The Data.Set module offers us sets in the mathematical sense:

- all the elements in a set are unique;
- and because they’re internally implemented with trees (for speed), they’re ordered;
- checking for membership, inserting, deleting etc. is much faster than doing the same thing with lists;

Because the names in

```
ghci 27> import qualified Data.Set as S
```

Besides inserting into a set and checking for membership, the most common operation when dealing with sets is probably converting a list into a set.

with sets is probably converting a list into a set. Let’s say we have two pieces of text. We want to find out which characters were used in both of them

```
ghci 28> let text1 = "I just had an anime dream. Anime... Reality... Are they so different?"
ghci 29> let text2 = "The old man left his garbage can out " + "and now his trash is all over my lawn!"
```

The fromList function works much like you would expect. It takes a list and converts it into a set.

```
ghci 30> let set1 = S.fromList text1
ghci 31> let set2 = S.fromList text2
ghci 32> : t S.fromList
S.fromList :: Ord a => [a] -> S.Set a
ghci 33> set1
fromList " .?AIRadefhijlmnorstuy"
ghci 34> : t set1
set1 :: S.Set Char
ghci 35> set2
fromList " !Tabcdefghilmnorstuvwy"
```

As you can see, the items are ordered and each element is unique

Now let’s use the intersection function to see which elements are in both sets

```
ghci 36> S.intersection set1 set2
fromList " adefhilmnorstuy"
```

We can use the difference function to see which letters are in the first set but aren’t in the second one and vice versa

```
ghci 37> S.difference set1 set2
fromList ".?AIRj"
ghci 38> S.difference set2 set1
fromList "!Tbcgvw"
```

Or we can see all the unique letters used in both sentences by using union

```
ghci 39> S.union set1 set2
fromList " !.?AIRTabcdefghijlmnorstuvwy"
```

The empty, null, size, member, singleton, insert and delete functions all work like you’d expect them to.

```
ghci 40> S.empty
fromList [ ]
ghci 41> S.null S.empty
True
ghci 42> S.null $ S.fromList [3, 4, 5, 5, 4, 3]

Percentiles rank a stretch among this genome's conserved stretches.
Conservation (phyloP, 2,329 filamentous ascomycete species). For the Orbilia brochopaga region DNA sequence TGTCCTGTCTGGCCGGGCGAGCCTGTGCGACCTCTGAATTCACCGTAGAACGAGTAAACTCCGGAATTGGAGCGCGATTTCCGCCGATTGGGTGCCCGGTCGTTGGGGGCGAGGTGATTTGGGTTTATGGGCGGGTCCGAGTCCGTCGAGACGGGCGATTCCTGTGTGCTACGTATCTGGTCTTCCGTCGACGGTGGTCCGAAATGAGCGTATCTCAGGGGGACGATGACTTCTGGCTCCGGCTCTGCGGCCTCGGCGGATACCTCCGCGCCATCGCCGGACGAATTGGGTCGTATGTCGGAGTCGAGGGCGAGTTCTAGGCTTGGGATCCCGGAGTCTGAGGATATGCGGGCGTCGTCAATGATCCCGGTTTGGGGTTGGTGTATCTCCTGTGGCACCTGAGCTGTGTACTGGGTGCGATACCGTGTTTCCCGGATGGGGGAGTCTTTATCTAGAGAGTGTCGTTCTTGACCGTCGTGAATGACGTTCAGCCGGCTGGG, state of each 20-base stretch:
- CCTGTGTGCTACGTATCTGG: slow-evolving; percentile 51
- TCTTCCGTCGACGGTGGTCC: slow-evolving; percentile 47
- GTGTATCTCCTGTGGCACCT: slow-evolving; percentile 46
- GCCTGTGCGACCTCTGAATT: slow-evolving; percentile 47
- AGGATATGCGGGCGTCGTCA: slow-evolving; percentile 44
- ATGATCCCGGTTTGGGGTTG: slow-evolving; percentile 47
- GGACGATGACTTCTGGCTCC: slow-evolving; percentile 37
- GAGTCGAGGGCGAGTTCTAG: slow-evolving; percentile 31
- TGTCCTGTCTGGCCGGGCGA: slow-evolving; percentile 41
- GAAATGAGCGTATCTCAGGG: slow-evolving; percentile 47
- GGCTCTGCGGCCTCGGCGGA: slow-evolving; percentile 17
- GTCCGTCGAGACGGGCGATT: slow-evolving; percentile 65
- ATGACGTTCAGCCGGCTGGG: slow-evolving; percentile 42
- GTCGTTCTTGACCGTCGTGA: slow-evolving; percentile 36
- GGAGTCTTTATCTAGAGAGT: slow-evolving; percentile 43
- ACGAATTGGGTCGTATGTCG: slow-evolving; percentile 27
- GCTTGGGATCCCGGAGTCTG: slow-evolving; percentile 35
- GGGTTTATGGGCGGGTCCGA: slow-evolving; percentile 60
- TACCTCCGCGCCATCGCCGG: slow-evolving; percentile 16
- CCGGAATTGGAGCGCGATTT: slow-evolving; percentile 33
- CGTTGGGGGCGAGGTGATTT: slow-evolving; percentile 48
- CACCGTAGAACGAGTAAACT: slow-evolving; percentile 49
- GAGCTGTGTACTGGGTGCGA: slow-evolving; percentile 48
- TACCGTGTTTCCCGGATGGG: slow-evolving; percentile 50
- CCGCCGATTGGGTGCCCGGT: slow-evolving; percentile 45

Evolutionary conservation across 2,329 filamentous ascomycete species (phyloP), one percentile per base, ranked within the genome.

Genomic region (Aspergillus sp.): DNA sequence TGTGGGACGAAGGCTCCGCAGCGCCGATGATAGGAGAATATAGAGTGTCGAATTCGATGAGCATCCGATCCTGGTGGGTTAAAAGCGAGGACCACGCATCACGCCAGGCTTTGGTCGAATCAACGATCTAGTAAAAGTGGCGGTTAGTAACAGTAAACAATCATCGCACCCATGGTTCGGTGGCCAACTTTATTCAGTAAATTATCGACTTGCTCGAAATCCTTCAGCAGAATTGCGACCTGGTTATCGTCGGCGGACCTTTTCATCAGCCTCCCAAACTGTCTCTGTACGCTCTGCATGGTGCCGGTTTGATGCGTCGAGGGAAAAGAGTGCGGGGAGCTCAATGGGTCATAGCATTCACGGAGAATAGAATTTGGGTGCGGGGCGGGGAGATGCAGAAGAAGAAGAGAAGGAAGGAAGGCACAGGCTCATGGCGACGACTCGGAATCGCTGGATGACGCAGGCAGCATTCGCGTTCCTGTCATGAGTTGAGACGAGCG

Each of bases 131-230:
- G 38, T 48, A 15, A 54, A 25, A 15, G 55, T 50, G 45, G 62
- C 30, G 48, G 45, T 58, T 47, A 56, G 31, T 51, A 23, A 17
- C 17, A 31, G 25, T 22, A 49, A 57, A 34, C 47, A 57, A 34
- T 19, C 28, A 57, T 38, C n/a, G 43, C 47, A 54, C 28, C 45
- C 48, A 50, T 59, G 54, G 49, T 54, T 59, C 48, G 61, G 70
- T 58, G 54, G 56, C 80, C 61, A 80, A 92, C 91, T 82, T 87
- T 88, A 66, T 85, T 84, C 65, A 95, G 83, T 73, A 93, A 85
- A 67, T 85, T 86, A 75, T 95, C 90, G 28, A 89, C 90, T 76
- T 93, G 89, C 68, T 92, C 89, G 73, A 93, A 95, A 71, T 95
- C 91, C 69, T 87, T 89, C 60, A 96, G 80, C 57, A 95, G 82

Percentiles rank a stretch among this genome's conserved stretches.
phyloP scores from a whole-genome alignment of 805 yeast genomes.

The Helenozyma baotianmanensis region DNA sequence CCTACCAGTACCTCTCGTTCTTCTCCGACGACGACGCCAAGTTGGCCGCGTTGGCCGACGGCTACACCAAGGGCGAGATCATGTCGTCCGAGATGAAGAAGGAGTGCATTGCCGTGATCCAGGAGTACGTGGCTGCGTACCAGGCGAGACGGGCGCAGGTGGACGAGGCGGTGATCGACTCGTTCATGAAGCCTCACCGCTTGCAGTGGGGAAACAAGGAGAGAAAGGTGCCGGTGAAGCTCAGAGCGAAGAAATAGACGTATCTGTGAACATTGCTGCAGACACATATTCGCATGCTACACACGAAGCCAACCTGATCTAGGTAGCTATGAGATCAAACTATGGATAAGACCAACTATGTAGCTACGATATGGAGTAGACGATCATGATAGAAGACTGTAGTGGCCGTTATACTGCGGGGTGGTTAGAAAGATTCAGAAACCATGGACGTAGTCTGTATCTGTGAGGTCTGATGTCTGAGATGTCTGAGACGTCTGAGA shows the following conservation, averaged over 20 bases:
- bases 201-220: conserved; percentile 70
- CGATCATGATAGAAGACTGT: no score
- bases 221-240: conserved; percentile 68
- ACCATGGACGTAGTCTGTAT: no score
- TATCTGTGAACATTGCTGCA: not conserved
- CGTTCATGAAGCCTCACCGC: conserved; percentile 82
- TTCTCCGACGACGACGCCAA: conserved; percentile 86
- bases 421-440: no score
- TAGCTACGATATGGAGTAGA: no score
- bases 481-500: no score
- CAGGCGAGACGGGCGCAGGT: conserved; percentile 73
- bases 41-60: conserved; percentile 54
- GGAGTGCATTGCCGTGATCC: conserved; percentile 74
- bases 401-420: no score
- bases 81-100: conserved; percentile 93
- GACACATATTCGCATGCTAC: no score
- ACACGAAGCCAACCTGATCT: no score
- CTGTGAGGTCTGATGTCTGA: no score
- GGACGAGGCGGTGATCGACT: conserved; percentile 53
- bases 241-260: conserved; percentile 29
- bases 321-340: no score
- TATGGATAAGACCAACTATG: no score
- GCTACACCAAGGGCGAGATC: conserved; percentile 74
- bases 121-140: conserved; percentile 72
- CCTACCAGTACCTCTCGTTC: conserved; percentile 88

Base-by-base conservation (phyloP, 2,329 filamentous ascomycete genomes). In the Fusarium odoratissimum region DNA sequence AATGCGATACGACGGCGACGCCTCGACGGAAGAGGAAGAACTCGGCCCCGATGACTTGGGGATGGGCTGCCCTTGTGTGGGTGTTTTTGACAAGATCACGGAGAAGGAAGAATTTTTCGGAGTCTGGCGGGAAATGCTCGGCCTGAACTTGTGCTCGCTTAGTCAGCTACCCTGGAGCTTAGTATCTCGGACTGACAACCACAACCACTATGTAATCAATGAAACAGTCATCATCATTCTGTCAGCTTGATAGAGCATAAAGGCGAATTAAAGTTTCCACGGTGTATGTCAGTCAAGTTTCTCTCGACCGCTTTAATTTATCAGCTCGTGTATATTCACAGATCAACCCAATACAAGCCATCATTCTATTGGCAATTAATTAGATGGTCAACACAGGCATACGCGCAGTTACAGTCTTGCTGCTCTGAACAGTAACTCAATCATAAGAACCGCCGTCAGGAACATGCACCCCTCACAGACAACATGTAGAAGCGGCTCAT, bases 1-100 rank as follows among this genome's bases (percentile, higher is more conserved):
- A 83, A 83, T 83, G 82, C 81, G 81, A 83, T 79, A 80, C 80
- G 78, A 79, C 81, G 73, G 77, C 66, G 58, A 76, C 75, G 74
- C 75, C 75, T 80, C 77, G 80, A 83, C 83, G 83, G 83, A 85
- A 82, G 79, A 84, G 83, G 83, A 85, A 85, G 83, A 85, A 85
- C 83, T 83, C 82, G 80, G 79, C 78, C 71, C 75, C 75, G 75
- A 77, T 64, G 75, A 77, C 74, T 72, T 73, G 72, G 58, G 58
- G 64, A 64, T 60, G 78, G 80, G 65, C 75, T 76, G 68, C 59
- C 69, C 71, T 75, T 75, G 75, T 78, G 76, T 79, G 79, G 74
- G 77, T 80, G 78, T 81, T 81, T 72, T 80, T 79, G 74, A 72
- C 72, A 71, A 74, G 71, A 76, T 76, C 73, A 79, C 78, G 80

False
ghci 43> S.size $ S.fromList [3, 4, 5, 3, 4, 5]
3
ghci 44> S.singleton 9
fromList [9]
ghci 45> S.insert 4 $ S.fromList [9, 3, 8, 1]
fromList [1, 3, 4, 8, 9]
ghci 46> S.insert 8 $ S.fromList [5 . . 10]
fromList [5, 6, 7, 8, 9, 10]
ghci 47> S.delete 4 $ S.fromList [3, 4, 5, 4, 3, 4, 5]
fromList [3, 5]
```

We can also check for subsets or proper subsets.

```
ghci 48> S.fromList [2, 3, 4] ‘S.isSubsetOf‘ S.fromList [1, 2, 3, 4, 5]
True
ghci 49> S.fromList [1, 2, 3, 4, 5] ‘S.isSubsetOf‘ S.fromList [1, 2, 3, 4, 5]
True
ghci 50> S.fromList [2, 3, 4, 8] ‘S.isSubsetOf‘ S.fromList [1, 2, 3, 4, 5]
False
ghci 51> S.fromList [1, 2, 3, 4, 5] ‘S.isProperSubsetOf‘ S.fromList [1, 2, 3, 4, 5]
False
```

We can also map over sets and filter them.

```
ghci 52> S.filter odd $ S.fromList [3, 4, 5, 6, 7, 2, 3, 4]
fromList [3, 5, 7]
ghci 53> S.map (+1) $ S.fromList [3, 4, 5, 6, 7, 2, 3, 4]
fromList [3, 4, 5, 6, 7, 8]
```

Sets are often used to weed out duplicates in a list by first making the list into a set with fromList and then converting the set back to a list with toList.

The Data.List function nub already does this, but it is much faster to weed out duplicates for large lists if you convert them to sets and then convert them back to lists

However, using nub only requires the type of the list elements to be part of the Eq typeclass, whereas if we want to convert the list to a set, the type of the list elements has to be in Ord.

```
ghci 54> let setNub xs = S.toList $ S.fromList xs
ghci 55> setNub "HEY WHATS CRACKALACKIN"
" ACEHIKLNRSTWY"
ghci 56> import Data.List
ghci 57> nub "HEY WHATS CRACKALACKIN"
"HEY WATSCRKLIN"
```

As we already mentioned, setNub is generally faster than nub on big lists. But as you can see, nub preserves the ordering of the list’s elements, while setNub does not.

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